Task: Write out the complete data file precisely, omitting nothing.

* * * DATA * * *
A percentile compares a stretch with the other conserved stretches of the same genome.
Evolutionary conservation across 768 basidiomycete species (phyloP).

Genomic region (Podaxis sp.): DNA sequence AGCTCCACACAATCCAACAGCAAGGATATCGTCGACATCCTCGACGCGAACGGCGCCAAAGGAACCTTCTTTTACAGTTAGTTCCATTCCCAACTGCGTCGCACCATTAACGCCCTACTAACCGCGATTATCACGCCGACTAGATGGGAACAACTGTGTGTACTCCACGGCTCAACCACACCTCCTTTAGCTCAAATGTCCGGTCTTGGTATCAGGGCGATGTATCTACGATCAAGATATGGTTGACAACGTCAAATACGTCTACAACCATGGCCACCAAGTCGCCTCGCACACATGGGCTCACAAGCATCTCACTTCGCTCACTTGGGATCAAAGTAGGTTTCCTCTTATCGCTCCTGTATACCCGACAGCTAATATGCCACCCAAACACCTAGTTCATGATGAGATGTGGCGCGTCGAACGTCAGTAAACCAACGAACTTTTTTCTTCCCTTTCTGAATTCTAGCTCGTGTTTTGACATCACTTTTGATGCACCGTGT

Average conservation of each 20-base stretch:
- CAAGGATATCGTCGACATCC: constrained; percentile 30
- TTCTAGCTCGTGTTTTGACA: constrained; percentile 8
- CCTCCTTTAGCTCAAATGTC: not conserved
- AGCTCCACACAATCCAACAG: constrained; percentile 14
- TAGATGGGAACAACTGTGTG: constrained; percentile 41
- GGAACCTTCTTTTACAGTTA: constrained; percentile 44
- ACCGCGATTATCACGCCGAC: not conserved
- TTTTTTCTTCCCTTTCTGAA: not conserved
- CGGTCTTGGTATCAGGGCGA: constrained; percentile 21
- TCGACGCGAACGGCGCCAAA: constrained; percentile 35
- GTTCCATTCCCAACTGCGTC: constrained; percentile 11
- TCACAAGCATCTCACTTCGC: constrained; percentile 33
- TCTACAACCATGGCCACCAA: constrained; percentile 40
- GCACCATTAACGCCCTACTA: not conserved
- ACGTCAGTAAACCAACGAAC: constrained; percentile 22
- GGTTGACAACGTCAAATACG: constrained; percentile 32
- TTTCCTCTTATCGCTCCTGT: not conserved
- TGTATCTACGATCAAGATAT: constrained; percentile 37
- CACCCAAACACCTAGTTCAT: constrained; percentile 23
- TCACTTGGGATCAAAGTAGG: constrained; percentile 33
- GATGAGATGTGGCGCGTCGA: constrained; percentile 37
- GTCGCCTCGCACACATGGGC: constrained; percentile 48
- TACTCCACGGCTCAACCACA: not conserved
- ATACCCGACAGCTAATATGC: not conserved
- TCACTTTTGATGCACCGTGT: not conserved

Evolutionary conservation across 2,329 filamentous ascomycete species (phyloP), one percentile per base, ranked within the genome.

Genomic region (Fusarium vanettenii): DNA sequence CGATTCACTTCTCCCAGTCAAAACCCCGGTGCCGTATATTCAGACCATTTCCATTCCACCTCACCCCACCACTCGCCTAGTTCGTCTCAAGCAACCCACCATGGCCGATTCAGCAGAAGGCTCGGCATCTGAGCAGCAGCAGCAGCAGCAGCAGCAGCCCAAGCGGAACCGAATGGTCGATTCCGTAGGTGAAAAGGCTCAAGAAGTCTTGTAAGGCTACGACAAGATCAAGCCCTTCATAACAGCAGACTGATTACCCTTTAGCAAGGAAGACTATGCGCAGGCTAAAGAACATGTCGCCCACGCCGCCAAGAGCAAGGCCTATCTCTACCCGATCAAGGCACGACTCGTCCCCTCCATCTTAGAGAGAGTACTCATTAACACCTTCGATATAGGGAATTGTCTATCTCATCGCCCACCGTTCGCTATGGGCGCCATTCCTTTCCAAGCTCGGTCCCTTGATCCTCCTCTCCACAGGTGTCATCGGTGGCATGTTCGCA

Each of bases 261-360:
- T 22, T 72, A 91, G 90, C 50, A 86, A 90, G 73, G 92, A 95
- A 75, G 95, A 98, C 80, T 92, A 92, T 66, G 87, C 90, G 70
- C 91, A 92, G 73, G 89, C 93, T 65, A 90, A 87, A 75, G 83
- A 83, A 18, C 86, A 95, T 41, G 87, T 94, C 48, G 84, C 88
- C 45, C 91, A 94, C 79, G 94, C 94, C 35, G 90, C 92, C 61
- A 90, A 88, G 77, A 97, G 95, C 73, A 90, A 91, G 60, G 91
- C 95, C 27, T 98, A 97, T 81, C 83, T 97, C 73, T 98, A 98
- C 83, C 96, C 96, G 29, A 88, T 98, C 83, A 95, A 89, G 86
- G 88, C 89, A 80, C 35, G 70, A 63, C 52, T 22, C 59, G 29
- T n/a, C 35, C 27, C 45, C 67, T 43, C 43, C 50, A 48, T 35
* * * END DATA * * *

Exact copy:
A percentile compares a stretch with the other conserved stretches of the same genome.
Evolutionary conservation across 768 basidiomycete species (phyloP).

Genomic region (Podaxis sp.): DNA sequence AGCTCCACACAATCCAACAGCAAGGATATCGTCGACATCCTCGACGCGAACGGCGCCAAAGGAACCTTCTTTTACAGTTAGTTCCATTCCCAACTGCGTCGCACCATTAACGCCCTACTAACCGCGATTATCACGCCGACTAGATGGGAACAACTGTGTGTACTCCACGGCTCAACCACACCTCCTTTAGCTCAAATGTCCGGTCTTGGTATCAGGGCGATGTATCTACGATCAAGATATGGTTGACAACGTCAAATACGTCTACAACCATGGCCACCAAGTCGCCTCGCACACATGGGCTCACAAGCATCTCACTTCGCTCACTTGGGATCAAAGTAGGTTTCCTCTTATCGCTCCTGTATACCCGACAGCTAATATGCCACCCAAACACCTAGTTCATGATGAGATGTGGCGCGTCGAACGTCAGTAAACCAACGAACTTTTTTCTTCCCTTTCTGAATTCTAGCTCGTGTTTTGACATCACTTTTGATGCACCGTGT

Average conservation of each 20-base stretch:
- CAAGGATATCGTCGACATCC: constrained; percentile 30
- TTCTAGCTCGTGTTTTGACA: constrained; percentile 8
- CCTCCTTTAGCTCAAATGTC: not conserved
- AGCTCCACACAATCCAACAG: constrained; percentile 14
- TAGATGGGAACAACTGTGTG: constrained; percentile 41
- GGAACCTTCTTTTACAGTTA: constrained; percentile 44
- ACCGCGATTATCACGCCGAC: not conserved
- TTTTTTCTTCCCTTTCTGAA: not conserved
- CGGTCTTGGTATCAGGGCGA: constrained; percentile 21
- TCGACGCGAACGGCGCCAAA: constrained; percentile 35
- GTTCCATTCCCAACTGCGTC: constrained; percentile 11
- TCACAAGCATCTCACTTCGC: constrained; percentile 33
- TCTACAACCATGGCCACCAA: constrained; percentile 40
- GCACCATTAACGCCCTACTA: not conserved
- ACGTCAGTAAACCAACGAAC: constrained; percentile 22
- GGTTGACAACGTCAAATACG: constrained; percentile 32
- TTTCCTCTTATCGCTCCTGT: not conserved
- TGTATCTACGATCAAGATAT: constrained; percentile 37
- CACCCAAACACCTAGTTCAT: constrained; percentile 23
- TCACTTGGGATCAAAGTAGG: constrained; percentile 33
- GATGAGATGTGGCGCGTCGA: constrained; percentile 37
- GTCGCCTCGCACACATGGGC: constrained; percentile 48
- TACTCCACGGCTCAACCACA: not conserved
- ATACCCGACAGCTAATATGC: not conserved
- TCACTTTTGATGCACCGTGT: not conserved

Evolutionary conservation across 2,329 filamentous ascomycete species (phyloP), one percentile per base, ranked within the genome.

Genomic region (Fusarium vanettenii): DNA sequence CGATTCACTTCTCCCAGTCAAAACCCCGGTGCCGTATATTCAGACCATTTCCATTCCACCTCACCCCACCACTCGCCTAGTTCGTCTCAAGCAACCCACCATGGCCGATTCAGCAGAAGGCTCGGCATCTGAGCAGCAGCAGCAGCAGCAGCAGCAGCCCAAGCGGAACCGAATGGTCGATTCCGTAGGTGAAAAGGCTCAAGAAGTCTTGTAAGGCTACGACAAGATCAAGCCCTTCATAACAGCAGACTGATTACCCTTTAGCAAGGAAGACTATGCGCAGGCTAAAGAACATGTCGCCCACGCCGCCAAGAGCAAGGCCTATCTCTACCCGATCAAGGCACGACTCGTCCCCTCCATCTTAGAGAGAGTACTCATTAACACCTTCGATATAGGGAATTGTCTATCTCATCGCCCACCGTTCGCTATGGGCGCCATTCCTTTCCAAGCTCGGTCCCTTGATCCTCCTCTCCACAGGTGTCATCGGTGGCATGTTCGCA

Each of bases 261-360:
- T 22, T 72, A 91, G 90, C 50, A 86, A 90, G 73, G 92, A 95
- A 75, G 95, A 98, C 80, T 92, A 92, T 66, G 87, C 90, G 70
- C 91, A 92, G 73, G 89, C 93, T 65, A 90, A 87, A 75, G 83
- A 83, A 18, C 86, A 95, T 41, G 87, T 94, C 48, G 84, C 88
- C 45, C 91, A 94, C 79, G 94, C 94, C 35, G 90, C 92, C 61
- A 90, A 88, G 77, A 97, G 95, C 73, A 90, A 91, G 60, G 91
- C 95, C 27, T 98, A 97, T 81, C 83, T 97, C 73, T 98, A 98
- C 83, C 96, C 96, G 29, A 88, T 98, C 83, A 95, A 89, G 86
- G 88, C 89, A 80, C 35, G 70, A 63, C 52, T 22, C 59, G 29
- T n/a, C 35, C 27, C 45, C 67, T 43, C 43, C 50, A 48, T 35